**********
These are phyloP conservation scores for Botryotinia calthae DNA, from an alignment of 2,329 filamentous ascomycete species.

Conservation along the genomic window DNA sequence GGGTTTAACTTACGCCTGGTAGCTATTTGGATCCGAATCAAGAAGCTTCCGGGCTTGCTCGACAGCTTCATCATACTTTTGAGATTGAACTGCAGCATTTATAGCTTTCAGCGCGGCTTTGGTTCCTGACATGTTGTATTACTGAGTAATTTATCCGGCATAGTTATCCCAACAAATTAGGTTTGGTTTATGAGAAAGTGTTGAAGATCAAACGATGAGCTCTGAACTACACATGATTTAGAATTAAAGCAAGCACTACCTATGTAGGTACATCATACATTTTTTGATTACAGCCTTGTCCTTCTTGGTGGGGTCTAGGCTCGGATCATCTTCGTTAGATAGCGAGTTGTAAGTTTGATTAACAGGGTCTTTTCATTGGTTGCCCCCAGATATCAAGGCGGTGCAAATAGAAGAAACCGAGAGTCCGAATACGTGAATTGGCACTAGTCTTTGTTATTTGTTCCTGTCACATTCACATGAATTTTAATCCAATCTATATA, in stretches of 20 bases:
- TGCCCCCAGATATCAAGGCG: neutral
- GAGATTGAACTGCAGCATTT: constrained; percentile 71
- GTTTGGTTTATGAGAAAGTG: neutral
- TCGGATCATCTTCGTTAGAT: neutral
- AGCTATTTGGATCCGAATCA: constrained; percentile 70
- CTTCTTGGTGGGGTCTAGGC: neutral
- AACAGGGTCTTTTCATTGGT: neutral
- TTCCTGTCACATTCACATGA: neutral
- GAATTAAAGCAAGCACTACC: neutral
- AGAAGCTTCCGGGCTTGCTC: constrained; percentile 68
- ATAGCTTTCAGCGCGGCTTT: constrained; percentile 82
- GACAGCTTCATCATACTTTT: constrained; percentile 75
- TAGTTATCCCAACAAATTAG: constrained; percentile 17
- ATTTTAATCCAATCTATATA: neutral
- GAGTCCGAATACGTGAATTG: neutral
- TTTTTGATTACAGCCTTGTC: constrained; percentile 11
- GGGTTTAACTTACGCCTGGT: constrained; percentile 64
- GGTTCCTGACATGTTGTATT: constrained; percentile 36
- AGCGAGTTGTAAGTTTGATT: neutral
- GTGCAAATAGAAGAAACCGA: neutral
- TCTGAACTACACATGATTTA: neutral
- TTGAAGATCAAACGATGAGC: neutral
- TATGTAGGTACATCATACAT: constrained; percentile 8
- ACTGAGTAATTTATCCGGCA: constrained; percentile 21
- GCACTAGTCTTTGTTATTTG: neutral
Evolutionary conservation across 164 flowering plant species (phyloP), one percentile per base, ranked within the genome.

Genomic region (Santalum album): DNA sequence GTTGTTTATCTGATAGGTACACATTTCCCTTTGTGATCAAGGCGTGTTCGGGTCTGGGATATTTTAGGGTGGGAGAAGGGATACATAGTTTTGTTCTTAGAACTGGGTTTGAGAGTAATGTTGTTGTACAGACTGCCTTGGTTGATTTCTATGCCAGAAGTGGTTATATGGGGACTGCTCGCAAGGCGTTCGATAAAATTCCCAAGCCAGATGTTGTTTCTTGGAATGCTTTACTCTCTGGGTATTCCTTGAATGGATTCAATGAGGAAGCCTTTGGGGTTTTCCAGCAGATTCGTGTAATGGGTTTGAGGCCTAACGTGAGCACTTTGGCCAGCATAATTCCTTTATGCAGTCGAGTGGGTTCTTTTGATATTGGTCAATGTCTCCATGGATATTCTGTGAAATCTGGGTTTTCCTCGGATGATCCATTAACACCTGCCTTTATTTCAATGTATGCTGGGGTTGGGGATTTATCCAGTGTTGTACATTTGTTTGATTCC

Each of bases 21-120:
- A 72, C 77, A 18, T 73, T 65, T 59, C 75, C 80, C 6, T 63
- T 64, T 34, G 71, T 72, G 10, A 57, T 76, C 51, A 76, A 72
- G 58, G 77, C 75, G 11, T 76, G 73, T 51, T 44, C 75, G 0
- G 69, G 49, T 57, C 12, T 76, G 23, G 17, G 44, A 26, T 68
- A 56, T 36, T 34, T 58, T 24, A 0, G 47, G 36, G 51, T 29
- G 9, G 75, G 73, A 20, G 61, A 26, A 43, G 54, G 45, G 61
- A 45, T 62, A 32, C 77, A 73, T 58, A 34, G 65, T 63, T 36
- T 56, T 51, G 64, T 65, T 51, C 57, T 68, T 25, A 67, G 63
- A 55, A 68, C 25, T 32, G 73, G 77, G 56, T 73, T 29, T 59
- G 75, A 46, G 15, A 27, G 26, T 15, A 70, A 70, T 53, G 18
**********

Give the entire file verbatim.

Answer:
These are phyloP conservation scores for Botryotinia calthae DNA, from an alignment of 2,329 filamentous ascomycete species.

Conservation along the genomic window DNA sequence GGGTTTAACTTACGCCTGGTAGCTATTTGGATCCGAATCAAGAAGCTTCCGGGCTTGCTCGACAGCTTCATCATACTTTTGAGATTGAACTGCAGCATTTATAGCTTTCAGCGCGGCTTTGGTTCCTGACATGTTGTATTACTGAGTAATTTATCCGGCATAGTTATCCCAACAAATTAGGTTTGGTTTATGAGAAAGTGTTGAAGATCAAACGATGAGCTCTGAACTACACATGATTTAGAATTAAAGCAAGCACTACCTATGTAGGTACATCATACATTTTTTGATTACAGCCTTGTCCTTCTTGGTGGGGTCTAGGCTCGGATCATCTTCGTTAGATAGCGAGTTGTAAGTTTGATTAACAGGGTCTTTTCATTGGTTGCCCCCAGATATCAAGGCGGTGCAAATAGAAGAAACCGAGAGTCCGAATACGTGAATTGGCACTAGTCTTTGTTATTTGTTCCTGTCACATTCACATGAATTTTAATCCAATCTATATA, in stretches of 20 bases:
- TGCCCCCAGATATCAAGGCG: neutral
- GAGATTGAACTGCAGCATTT: constrained; percentile 71
- GTTTGGTTTATGAGAAAGTG: neutral
- TCGGATCATCTTCGTTAGAT: neutral
- AGCTATTTGGATCCGAATCA: constrained; percentile 70
- CTTCTTGGTGGGGTCTAGGC: neutral
- AACAGGGTCTTTTCATTGGT: neutral
- TTCCTGTCACATTCACATGA: neutral
- GAATTAAAGCAAGCACTACC: neutral
- AGAAGCTTCCGGGCTTGCTC: constrained; percentile 68
- ATAGCTTTCAGCGCGGCTTT: constrained; percentile 82
- GACAGCTTCATCATACTTTT: constrained; percentile 75
- TAGTTATCCCAACAAATTAG: constrained; percentile 17
- ATTTTAATCCAATCTATATA: neutral
- GAGTCCGAATACGTGAATTG: neutral
- TTTTTGATTACAGCCTTGTC: constrained; percentile 11
- GGGTTTAACTTACGCCTGGT: constrained; percentile 64
- GGTTCCTGACATGTTGTATT: constrained; percentile 36
- AGCGAGTTGTAAGTTTGATT: neutral
- GTGCAAATAGAAGAAACCGA: neutral
- TCTGAACTACACATGATTTA: neutral
- TTGAAGATCAAACGATGAGC: neutral
- TATGTAGGTACATCATACAT: constrained; percentile 8
- ACTGAGTAATTTATCCGGCA: constrained; percentile 21
- GCACTAGTCTTTGTTATTTG: neutral
Evolutionary conservation across 164 flowering plant species (phyloP), one percentile per base, ranked within the genome.

Genomic region (Santalum album): DNA sequence GTTGTTTATCTGATAGGTACACATTTCCCTTTGTGATCAAGGCGTGTTCGGGTCTGGGATATTTTAGGGTGGGAGAAGGGATACATAGTTTTGTTCTTAGAACTGGGTTTGAGAGTAATGTTGTTGTACAGACTGCCTTGGTTGATTTCTATGCCAGAAGTGGTTATATGGGGACTGCTCGCAAGGCGTTCGATAAAATTCCCAAGCCAGATGTTGTTTCTTGGAATGCTTTACTCTCTGGGTATTCCTTGAATGGATTCAATGAGGAAGCCTTTGGGGTTTTCCAGCAGATTCGTGTAATGGGTTTGAGGCCTAACGTGAGCACTTTGGCCAGCATAATTCCTTTATGCAGTCGAGTGGGTTCTTTTGATATTGGTCAATGTCTCCATGGATATTCTGTGAAATCTGGGTTTTCCTCGGATGATCCATTAACACCTGCCTTTATTTCAATGTATGCTGGGGTTGGGGATTTATCCAGTGTTGTACATTTGTTTGATTCC

Each of bases 21-120:
- A 72, C 77, A 18, T 73, T 65, T 59, C 75, C 80, C 6, T 63
- T 64, T 34, G 71, T 72, G 10, A 57, T 76, C 51, A 76, A 72
- G 58, G 77, C 75, G 11, T 76, G 73, T 51, T 44, C 75, G 0
- G 69, G 49, T 57, C 12, T 76, G 23, G 17, G 44, A 26, T 68
- A 56, T 36, T 34, T 58, T 24, A 0, G 47, G 36, G 51, T 29
- G 9, G 75, G 73, A 20, G 61, A 26, A 43, G 54, G 45, G 61
- A 45, T 62, A 32, C 77, A 73, T 58, A 34, G 65, T 63, T 36
- T 56, T 51, G 64, T 65, T 51, C 57, T 68, T 25, A 67, G 63
- A 55, A 68, C 25, T 32, G 73, G 77, G 56, T 73, T 29, T 59
- G 75, A 46, G 15, A 27, G 26, T 15, A 70, A 70, T 53, G 18